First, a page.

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Cell. 2006 Dec 1;127(5):983-97.

The conserved KMN network constitutes the core microtubule-binding site of the kinetochore.

Author information

1
Ludwig Institute for Cancer Research, Department of Cellular and Molecular Medicine (UCSD), CMM-East, Room 3052, La Jolla, CA 92093, USA. icheeseman@ucsd.edu

Abstract

The microtubule-binding interface of the kinetochore is of central importance in chromosome segregation. Although kinetochore components that stabilize, translocate on, and affect the polymerization state of microtubules have been identified, none have proven essential for kinetochore-microtubule interactions. Here, we examined the conserved KNL-1/Mis12 complex/Ndc80 complex (KMN) network, which is essential for kinetochore-microtubule interactions in vivo. We identified two distinct microtubule-binding activities within the KMN network: one associated with the Ndc80/Nuf2 subunits of the Ndc80 complex, and a second in KNL-1. Formation of the complete KMN network, which additionally requires the Mis12 complex and the Spc24/Spc25 subunits of the Ndc80 complex, synergistically enhances microtubule-binding activity. Phosphorylation by Aurora B, which corrects improper kinetochore-microtubule connections in vivo, reduces the affinity of the Ndc80 complex for microtubules in vitro. Based on these findings, we propose that the conserved KMN network constitutes the core microtubule-binding site of the kinetochore.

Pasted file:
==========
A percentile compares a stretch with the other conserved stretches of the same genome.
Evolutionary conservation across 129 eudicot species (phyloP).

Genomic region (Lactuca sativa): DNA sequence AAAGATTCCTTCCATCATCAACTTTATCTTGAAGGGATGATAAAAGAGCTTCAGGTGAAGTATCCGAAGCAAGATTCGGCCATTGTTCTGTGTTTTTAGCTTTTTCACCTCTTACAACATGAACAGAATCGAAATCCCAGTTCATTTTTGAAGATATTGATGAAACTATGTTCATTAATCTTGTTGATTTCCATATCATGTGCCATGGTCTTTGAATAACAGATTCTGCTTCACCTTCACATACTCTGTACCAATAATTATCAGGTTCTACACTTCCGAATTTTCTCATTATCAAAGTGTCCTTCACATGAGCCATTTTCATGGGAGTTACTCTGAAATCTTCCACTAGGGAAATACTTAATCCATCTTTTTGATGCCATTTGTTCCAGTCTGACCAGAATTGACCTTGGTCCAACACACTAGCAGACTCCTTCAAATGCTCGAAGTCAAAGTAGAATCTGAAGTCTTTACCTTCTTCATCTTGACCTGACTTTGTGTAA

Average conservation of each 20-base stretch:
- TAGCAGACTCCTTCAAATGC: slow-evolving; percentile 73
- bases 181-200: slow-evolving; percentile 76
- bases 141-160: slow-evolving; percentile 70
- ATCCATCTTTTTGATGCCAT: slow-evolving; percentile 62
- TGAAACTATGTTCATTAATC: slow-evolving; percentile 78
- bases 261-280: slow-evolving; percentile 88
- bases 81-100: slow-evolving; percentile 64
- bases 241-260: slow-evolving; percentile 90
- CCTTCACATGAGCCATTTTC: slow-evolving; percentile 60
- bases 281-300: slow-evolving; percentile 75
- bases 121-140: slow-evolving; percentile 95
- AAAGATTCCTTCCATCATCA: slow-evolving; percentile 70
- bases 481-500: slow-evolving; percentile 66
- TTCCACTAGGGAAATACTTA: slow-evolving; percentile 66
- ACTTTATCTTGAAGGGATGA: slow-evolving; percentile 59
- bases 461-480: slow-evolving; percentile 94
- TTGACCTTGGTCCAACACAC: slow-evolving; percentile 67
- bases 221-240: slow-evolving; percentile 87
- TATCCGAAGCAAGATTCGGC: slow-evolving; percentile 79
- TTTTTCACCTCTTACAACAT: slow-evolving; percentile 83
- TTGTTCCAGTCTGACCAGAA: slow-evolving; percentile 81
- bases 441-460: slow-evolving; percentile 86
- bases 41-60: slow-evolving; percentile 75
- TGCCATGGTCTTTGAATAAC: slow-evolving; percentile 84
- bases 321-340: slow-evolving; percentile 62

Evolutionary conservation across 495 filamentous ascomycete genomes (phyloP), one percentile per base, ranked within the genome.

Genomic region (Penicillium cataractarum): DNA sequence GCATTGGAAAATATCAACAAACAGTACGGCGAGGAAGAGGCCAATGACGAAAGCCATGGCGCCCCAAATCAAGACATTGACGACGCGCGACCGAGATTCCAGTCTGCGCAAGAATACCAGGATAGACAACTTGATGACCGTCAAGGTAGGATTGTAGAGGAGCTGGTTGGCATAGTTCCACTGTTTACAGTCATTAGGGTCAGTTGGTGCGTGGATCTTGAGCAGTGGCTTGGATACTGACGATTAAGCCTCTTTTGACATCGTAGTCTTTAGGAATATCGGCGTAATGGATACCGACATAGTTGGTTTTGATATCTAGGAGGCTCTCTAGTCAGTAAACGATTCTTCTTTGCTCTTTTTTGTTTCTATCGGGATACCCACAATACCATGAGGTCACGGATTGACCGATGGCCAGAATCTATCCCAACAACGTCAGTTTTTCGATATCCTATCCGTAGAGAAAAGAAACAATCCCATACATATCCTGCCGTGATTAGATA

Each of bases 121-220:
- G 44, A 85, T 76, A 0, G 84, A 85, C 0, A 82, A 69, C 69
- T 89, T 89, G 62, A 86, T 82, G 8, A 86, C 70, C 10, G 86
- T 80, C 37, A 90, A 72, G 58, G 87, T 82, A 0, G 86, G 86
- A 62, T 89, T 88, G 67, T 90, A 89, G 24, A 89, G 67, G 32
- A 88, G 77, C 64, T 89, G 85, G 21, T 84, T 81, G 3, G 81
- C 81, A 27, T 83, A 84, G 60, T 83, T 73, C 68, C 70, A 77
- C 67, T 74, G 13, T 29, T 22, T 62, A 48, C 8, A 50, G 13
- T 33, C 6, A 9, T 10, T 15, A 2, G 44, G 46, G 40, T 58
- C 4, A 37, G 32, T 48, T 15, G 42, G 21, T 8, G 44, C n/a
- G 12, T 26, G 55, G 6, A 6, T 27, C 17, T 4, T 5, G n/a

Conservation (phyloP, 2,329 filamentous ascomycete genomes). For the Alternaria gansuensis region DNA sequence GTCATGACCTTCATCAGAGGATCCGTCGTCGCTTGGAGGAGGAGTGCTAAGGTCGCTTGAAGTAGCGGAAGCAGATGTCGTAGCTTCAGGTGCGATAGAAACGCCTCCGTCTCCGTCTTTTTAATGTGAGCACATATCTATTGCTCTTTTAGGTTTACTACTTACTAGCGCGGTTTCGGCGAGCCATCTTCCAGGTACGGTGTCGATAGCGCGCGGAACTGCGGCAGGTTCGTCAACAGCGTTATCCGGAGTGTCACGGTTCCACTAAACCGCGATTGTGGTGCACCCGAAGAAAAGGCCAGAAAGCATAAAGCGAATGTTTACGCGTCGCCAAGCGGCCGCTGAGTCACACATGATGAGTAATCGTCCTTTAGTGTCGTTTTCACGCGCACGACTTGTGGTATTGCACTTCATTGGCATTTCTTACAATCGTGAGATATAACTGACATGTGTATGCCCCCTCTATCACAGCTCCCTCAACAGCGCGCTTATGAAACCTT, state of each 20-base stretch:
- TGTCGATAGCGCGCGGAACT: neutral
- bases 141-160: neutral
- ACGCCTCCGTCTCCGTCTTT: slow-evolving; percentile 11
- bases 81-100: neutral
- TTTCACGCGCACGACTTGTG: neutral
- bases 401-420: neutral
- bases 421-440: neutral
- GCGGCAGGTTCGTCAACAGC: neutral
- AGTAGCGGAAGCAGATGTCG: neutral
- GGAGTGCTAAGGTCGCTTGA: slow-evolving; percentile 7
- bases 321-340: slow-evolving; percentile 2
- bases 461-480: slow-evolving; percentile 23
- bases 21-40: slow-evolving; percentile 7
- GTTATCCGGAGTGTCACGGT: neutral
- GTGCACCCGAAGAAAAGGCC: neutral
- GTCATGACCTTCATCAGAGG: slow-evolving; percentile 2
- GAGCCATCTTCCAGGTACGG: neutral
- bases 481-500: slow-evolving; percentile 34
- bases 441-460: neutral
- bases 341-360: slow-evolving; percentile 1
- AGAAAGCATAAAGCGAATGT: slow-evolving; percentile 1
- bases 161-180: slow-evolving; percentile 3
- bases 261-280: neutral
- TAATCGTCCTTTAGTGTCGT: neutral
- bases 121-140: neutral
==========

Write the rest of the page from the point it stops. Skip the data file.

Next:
PMID:
17129783
DOI:
10.1016/j.cell.2006.09.039
[Indexed for MEDLINE]
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